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Difference Equations

  1. Sep 4, 2006 #1

    I'm a bit rusty on difference eqns. Here's the problem:

    [tex] y_n -0.5 y_{n-1} = x_n [/tex]

    Here's what I can get out of it so far:

    [tex] y_1 -0.5 y_0 = x_1 [/tex]
    [tex] y_2 -0.5 y_1 = x_2 [/tex]
    [tex] y_3 -0.5 y_2 = x_3 [/tex]

    I just need some sense of direction, not a solution. It seems to me that this kind of problem requires that some boundary conditions be given, but that is not the case. That's all I have! Maybe it's something very simple I can't see right now.

    Any help is highly appreciated.
  2. jcsd
  3. Sep 4, 2006 #2


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    so you have a difference equation. what are you trying to do with it?

    are you trying to figure out what [itex]y_n[/itex] is? do you know what [itex]x_n[/itex] is?
  4. Sep 4, 2006 #3
    I assume the goal is to get [tex]y_n[/tex] since that was not explicitly stated. The directions are simply "solve the difference equation". That doesn't help much, does it? I do not have [tex]x_n[/tex]
  5. Sep 4, 2006 #4


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    Science Advisor

    It's already about as solved as it can get if you don't know the x's.
  6. Sep 4, 2006 #5
    Yes, but the answer wouldn't be that obviuous; it sounds like there is information missing, as rbj pointed out. I'll go talk to my instructor. As soon as I find out the answer or have another question, I'll get back to you guys. Thanks for all the help!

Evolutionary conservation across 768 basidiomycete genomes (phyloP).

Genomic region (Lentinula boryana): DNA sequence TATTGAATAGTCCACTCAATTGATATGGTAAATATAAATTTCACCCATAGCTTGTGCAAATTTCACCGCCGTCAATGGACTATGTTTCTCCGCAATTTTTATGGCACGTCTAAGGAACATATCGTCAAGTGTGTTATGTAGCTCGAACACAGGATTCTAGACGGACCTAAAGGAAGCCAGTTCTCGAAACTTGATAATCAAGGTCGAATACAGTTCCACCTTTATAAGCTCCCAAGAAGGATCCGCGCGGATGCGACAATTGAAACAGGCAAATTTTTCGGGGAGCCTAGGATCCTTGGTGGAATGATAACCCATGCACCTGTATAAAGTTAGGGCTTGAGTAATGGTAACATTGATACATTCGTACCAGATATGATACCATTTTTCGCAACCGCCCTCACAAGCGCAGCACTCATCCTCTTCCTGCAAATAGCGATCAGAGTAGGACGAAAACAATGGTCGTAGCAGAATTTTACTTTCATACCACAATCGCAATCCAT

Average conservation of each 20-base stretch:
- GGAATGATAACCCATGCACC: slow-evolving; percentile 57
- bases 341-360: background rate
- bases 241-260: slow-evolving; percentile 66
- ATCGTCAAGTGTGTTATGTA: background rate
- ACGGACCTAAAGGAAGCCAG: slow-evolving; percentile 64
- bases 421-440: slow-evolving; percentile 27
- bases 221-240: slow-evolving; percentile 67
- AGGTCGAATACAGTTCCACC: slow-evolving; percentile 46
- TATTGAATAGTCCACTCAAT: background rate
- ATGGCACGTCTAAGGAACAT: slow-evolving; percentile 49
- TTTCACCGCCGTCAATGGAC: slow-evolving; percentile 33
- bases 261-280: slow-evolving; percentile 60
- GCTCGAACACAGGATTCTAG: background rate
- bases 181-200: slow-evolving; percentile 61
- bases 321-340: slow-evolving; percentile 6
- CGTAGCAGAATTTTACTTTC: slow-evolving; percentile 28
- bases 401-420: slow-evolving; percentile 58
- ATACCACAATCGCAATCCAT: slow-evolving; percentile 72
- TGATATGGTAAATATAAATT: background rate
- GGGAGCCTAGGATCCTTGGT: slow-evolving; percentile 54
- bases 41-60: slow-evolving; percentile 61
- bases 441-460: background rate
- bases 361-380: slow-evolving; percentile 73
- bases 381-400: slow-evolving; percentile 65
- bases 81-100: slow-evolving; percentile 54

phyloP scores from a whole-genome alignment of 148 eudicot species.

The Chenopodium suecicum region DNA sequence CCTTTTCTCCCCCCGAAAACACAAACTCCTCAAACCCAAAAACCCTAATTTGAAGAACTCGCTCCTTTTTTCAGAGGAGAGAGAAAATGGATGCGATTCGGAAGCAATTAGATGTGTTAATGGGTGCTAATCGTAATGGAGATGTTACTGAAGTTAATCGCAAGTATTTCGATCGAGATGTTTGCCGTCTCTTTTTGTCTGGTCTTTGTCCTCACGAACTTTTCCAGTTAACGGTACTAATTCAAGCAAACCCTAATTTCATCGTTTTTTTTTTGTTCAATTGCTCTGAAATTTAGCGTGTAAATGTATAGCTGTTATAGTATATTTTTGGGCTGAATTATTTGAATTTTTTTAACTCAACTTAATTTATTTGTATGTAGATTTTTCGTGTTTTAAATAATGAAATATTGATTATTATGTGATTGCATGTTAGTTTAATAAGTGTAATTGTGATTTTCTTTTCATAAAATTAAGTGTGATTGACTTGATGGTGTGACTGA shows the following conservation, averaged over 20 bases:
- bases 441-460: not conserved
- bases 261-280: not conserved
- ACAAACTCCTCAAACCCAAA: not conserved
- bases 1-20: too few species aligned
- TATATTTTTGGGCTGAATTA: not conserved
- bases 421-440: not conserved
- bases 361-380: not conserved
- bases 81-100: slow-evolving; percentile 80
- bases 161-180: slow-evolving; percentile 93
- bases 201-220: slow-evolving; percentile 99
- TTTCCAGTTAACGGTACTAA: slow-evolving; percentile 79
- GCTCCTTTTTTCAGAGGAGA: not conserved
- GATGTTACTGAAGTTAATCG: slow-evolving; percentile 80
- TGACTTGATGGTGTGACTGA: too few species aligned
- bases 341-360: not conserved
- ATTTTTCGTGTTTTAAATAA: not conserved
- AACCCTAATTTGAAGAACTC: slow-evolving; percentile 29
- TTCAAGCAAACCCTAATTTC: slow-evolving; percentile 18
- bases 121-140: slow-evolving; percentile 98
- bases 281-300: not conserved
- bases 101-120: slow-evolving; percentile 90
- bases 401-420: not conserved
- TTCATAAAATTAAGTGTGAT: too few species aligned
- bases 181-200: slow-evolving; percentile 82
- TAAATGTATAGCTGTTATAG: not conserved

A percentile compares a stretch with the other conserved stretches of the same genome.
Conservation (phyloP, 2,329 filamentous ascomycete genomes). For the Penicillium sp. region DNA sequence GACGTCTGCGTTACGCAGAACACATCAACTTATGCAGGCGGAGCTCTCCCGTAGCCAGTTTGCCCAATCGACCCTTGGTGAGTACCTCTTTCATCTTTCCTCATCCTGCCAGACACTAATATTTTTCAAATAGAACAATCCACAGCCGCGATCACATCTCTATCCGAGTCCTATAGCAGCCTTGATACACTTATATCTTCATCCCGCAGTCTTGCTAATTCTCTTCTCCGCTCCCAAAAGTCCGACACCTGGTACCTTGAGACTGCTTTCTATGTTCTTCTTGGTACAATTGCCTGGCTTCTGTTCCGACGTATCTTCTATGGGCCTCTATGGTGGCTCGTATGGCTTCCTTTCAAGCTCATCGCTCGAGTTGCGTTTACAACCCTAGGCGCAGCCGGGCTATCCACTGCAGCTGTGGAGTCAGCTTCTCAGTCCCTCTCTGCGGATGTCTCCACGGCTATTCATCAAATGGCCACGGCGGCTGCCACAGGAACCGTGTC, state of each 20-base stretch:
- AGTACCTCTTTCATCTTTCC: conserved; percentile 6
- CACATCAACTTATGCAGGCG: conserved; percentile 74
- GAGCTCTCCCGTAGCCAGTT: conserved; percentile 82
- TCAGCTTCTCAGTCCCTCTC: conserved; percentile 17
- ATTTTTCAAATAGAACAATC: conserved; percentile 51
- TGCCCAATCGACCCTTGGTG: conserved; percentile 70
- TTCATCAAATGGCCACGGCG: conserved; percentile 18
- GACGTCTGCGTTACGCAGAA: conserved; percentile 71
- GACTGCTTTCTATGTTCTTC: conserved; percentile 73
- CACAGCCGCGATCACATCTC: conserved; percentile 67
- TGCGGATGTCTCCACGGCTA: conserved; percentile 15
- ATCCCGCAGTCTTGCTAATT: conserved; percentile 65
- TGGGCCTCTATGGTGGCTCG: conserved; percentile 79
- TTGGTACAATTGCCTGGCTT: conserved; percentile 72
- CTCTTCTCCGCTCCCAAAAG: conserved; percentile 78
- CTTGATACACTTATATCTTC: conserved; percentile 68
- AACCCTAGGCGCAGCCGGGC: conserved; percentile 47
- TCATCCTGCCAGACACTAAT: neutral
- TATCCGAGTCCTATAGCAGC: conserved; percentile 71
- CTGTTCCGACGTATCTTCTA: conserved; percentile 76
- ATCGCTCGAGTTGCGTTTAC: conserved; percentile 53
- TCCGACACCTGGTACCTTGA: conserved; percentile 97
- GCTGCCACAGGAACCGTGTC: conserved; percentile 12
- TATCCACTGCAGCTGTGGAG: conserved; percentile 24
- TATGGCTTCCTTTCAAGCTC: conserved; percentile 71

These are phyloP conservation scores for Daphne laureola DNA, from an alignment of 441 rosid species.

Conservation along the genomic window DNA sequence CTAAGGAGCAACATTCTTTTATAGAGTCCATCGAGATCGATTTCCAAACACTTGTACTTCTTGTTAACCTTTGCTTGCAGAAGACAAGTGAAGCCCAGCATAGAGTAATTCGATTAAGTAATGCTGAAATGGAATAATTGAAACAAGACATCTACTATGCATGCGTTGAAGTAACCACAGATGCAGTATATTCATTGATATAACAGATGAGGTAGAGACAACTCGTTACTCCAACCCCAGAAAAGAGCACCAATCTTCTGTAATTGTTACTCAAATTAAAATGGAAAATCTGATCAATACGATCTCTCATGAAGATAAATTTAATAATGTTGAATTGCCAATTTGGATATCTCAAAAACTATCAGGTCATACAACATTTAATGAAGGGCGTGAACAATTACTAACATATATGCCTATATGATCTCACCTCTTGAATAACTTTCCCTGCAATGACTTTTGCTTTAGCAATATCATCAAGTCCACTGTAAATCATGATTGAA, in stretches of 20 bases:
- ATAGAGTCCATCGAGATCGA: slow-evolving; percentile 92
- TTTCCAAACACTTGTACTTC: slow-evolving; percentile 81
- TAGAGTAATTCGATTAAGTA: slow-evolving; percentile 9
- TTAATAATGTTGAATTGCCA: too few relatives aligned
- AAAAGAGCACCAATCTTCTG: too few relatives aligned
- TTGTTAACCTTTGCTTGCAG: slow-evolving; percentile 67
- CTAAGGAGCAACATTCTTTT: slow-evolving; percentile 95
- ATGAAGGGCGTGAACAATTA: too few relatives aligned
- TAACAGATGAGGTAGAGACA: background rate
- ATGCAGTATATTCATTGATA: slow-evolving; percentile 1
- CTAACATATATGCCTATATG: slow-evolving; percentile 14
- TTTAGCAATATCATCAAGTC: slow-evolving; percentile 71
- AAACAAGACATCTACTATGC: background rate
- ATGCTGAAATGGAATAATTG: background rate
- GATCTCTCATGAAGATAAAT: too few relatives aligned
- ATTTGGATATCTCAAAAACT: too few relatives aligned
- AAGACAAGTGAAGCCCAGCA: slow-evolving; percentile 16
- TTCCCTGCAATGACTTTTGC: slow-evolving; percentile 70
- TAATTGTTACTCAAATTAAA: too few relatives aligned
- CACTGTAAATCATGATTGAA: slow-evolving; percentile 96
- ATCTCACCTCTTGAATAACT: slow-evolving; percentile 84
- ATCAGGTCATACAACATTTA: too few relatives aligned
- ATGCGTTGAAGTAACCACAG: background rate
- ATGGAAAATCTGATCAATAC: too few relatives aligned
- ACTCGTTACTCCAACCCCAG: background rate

7. Sep 4, 2006 #6
    Have you been learning about z-transforms?

    y[n] -> Y(z)
    y[n-1] -> Y(z)/z

    then solve for Y(z) = f(X(z)), then transform back to y[n] = f(x[n]) and you will have eliminated the y[n-1].
  8. Sep 5, 2006 #7
    Z-transforms really work on this kind of problem. I've found a book with a very easy-to-follow introduction. Thanks for the hint. Here is my answer:

    [tex]h[n] = -2^{-n}u[n-1][/tex]
  9. Sep 5, 2006 #8
    One thing to be careful about with z-transforms is that some functions, such as [tex] H(z) = \frac{1}{1-az^{-1}}[/tex], have multiple inverse transforms. Which to use depends on the region of convergence of H(z), which affects (or is defined by) the stability and causality of the system.
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